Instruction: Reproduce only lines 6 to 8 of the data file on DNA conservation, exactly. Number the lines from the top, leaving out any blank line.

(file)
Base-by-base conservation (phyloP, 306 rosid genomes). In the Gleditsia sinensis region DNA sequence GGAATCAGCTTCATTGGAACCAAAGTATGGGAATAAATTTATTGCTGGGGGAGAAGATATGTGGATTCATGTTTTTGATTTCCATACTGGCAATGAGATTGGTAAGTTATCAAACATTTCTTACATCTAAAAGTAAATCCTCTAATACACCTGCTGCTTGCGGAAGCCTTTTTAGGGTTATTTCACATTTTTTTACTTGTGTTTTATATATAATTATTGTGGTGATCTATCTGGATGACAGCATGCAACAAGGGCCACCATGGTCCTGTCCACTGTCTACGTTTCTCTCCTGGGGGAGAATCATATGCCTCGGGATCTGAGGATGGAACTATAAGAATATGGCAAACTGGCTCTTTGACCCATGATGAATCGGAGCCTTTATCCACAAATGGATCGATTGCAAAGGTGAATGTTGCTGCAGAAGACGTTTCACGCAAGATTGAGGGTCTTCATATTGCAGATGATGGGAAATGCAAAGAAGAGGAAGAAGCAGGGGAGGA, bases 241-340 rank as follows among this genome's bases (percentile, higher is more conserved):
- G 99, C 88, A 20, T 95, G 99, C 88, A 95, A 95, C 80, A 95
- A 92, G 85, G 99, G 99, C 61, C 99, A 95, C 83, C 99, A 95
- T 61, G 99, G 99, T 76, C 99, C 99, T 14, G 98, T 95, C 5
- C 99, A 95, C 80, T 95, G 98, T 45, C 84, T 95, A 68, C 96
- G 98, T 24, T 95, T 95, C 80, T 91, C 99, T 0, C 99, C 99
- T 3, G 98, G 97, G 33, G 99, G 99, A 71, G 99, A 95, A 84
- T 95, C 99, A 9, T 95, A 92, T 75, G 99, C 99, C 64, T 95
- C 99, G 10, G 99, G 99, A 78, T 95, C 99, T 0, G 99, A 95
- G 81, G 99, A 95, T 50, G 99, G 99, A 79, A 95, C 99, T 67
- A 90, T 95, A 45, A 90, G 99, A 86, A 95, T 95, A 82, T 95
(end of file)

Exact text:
- G 98, T 24, T 95, T 95, C 80, T 91, C 99, T 0, C 99, C 99
- T 3, G 98, G 97, G 33, G 99, G 99, A 71, G 99, A 95, A 84
- T 95, C 99, A 9, T 95, A 92, T 75, G 99, C 99, C 64, T 95